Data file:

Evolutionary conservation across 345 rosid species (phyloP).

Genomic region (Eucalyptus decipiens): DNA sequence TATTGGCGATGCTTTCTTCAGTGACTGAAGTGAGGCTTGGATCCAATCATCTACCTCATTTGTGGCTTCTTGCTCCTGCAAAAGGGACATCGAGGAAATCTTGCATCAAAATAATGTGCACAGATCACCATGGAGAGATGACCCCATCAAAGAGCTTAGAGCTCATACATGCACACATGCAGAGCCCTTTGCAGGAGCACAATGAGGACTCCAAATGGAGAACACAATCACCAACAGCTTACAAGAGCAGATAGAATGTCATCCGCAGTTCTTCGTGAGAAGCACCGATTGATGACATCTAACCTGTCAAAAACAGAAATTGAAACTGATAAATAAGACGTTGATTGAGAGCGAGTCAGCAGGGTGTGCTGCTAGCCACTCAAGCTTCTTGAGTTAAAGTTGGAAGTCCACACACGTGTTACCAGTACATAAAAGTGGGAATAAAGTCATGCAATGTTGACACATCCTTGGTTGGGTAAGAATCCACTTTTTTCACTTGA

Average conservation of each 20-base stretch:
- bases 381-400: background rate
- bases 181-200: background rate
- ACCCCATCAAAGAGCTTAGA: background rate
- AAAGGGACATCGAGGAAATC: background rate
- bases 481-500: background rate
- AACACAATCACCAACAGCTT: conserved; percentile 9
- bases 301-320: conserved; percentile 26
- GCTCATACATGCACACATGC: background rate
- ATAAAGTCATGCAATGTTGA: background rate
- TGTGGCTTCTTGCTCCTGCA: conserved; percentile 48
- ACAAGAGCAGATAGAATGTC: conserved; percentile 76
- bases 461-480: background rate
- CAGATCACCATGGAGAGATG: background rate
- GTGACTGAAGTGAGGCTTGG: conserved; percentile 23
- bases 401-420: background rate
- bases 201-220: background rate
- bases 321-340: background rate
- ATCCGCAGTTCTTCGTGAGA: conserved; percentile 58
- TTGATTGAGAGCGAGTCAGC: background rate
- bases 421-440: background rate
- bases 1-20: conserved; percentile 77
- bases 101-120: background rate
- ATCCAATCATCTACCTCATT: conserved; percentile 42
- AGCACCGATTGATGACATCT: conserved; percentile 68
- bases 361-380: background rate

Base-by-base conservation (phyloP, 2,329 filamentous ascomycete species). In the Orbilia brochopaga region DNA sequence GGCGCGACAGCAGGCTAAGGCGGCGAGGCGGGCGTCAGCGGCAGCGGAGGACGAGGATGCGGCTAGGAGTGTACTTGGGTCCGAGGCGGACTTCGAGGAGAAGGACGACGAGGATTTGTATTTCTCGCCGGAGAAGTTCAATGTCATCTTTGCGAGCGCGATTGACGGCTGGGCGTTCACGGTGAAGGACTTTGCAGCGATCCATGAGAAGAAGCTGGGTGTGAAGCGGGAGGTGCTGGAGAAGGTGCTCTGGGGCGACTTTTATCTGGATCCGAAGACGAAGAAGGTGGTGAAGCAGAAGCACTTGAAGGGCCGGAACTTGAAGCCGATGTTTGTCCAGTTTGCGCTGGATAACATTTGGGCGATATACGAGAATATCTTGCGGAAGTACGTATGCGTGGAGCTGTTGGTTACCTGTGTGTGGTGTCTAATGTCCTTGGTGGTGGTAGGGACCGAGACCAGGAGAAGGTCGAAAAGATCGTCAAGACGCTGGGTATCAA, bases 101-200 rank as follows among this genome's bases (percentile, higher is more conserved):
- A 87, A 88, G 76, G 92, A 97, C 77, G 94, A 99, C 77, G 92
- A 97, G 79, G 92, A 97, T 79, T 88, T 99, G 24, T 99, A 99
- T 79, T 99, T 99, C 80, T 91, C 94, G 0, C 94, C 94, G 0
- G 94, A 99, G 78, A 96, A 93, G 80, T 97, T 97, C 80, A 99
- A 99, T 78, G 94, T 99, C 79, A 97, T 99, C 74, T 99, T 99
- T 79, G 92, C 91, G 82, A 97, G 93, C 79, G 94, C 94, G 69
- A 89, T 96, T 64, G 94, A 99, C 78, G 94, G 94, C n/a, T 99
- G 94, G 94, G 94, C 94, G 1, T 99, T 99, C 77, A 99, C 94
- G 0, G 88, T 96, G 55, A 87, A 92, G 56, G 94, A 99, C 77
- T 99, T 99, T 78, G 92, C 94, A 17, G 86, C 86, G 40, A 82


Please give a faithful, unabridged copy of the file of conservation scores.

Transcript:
Evolutionary conservation across 345 rosid species (phyloP).

Genomic region (Eucalyptus decipiens): DNA sequence TATTGGCGATGCTTTCTTCAGTGACTGAAGTGAGGCTTGGATCCAATCATCTACCTCATTTGTGGCTTCTTGCTCCTGCAAAAGGGACATCGAGGAAATCTTGCATCAAAATAATGTGCACAGATCACCATGGAGAGATGACCCCATCAAAGAGCTTAGAGCTCATACATGCACACATGCAGAGCCCTTTGCAGGAGCACAATGAGGACTCCAAATGGAGAACACAATCACCAACAGCTTACAAGAGCAGATAGAATGTCATCCGCAGTTCTTCGTGAGAAGCACCGATTGATGACATCTAACCTGTCAAAAACAGAAATTGAAACTGATAAATAAGACGTTGATTGAGAGCGAGTCAGCAGGGTGTGCTGCTAGCCACTCAAGCTTCTTGAGTTAAAGTTGGAAGTCCACACACGTGTTACCAGTACATAAAAGTGGGAATAAAGTCATGCAATGTTGACACATCCTTGGTTGGGTAAGAATCCACTTTTTTCACTTGA

Average conservation of each 20-base stretch:
- bases 381-400: background rate
- bases 181-200: background rate
- ACCCCATCAAAGAGCTTAGA: background rate
- AAAGGGACATCGAGGAAATC: background rate
- bases 481-500: background rate
- AACACAATCACCAACAGCTT: conserved; percentile 9
- bases 301-320: conserved; percentile 26
- GCTCATACATGCACACATGC: background rate
- ATAAAGTCATGCAATGTTGA: background rate
- TGTGGCTTCTTGCTCCTGCA: conserved; percentile 48
- ACAAGAGCAGATAGAATGTC: conserved; percentile 76
- bases 461-480: background rate
- CAGATCACCATGGAGAGATG: background rate
- GTGACTGAAGTGAGGCTTGG: conserved; percentile 23
- bases 401-420: background rate
- bases 201-220: background rate
- bases 321-340: background rate
- ATCCGCAGTTCTTCGTGAGA: conserved; percentile 58
- TTGATTGAGAGCGAGTCAGC: background rate
- bases 421-440: background rate
- bases 1-20: conserved; percentile 77
- bases 101-120: background rate
- ATCCAATCATCTACCTCATT: conserved; percentile 42
- AGCACCGATTGATGACATCT: conserved; percentile 68
- bases 361-380: background rate

Base-by-base conservation (phyloP, 2,329 filamentous ascomycete species). In the Orbilia brochopaga region DNA sequence GGCGCGACAGCAGGCTAAGGCGGCGAGGCGGGCGTCAGCGGCAGCGGAGGACGAGGATGCGGCTAGGAGTGTACTTGGGTCCGAGGCGGACTTCGAGGAGAAGGACGACGAGGATTTGTATTTCTCGCCGGAGAAGTTCAATGTCATCTTTGCGAGCGCGATTGACGGCTGGGCGTTCACGGTGAAGGACTTTGCAGCGATCCATGAGAAGAAGCTGGGTGTGAAGCGGGAGGTGCTGGAGAAGGTGCTCTGGGGCGACTTTTATCTGGATCCGAAGACGAAGAAGGTGGTGAAGCAGAAGCACTTGAAGGGCCGGAACTTGAAGCCGATGTTTGTCCAGTTTGCGCTGGATAACATTTGGGCGATATACGAGAATATCTTGCGGAAGTACGTATGCGTGGAGCTGTTGGTTACCTGTGTGTGGTGTCTAATGTCCTTGGTGGTGGTAGGGACCGAGACCAGGAGAAGGTCGAAAAGATCGTCAAGACGCTGGGTATCAA, bases 101-200 rank as follows among this genome's bases (percentile, higher is more conserved):
- A 87, A 88, G 76, G 92, A 97, C 77, G 94, A 99, C 77, G 92
- A 97, G 79, G 92, A 97, T 79, T 88, T 99, G 24, T 99, A 99
- T 79, T 99, T 99, C 80, T 91, C 94, G 0, C 94, C 94, G 0
- G 94, A 99, G 78, A 96, A 93, G 80, T 97, T 97, C 80, A 99
- A 99, T 78, G 94, T 99, C 79, A 97, T 99, C 74, T 99, T 99
- T 79, G 92, C 91, G 82, A 97, G 93, C 79, G 94, C 94, G 69
- A 89, T 96, T 64, G 94, A 99, C 78, G 94, G 94, C n/a, T 99
- G 94, G 94, G 94, C 94, G 1, T 99, T 99, C 77, A 99, C 94
- G 0, G 88, T 96, G 55, A 87, A 92, G 56, G 94, A 99, C 77
- T 99, T 99, T 78, G 92, C 94, A 17, G 86, C 86, G 40, A 82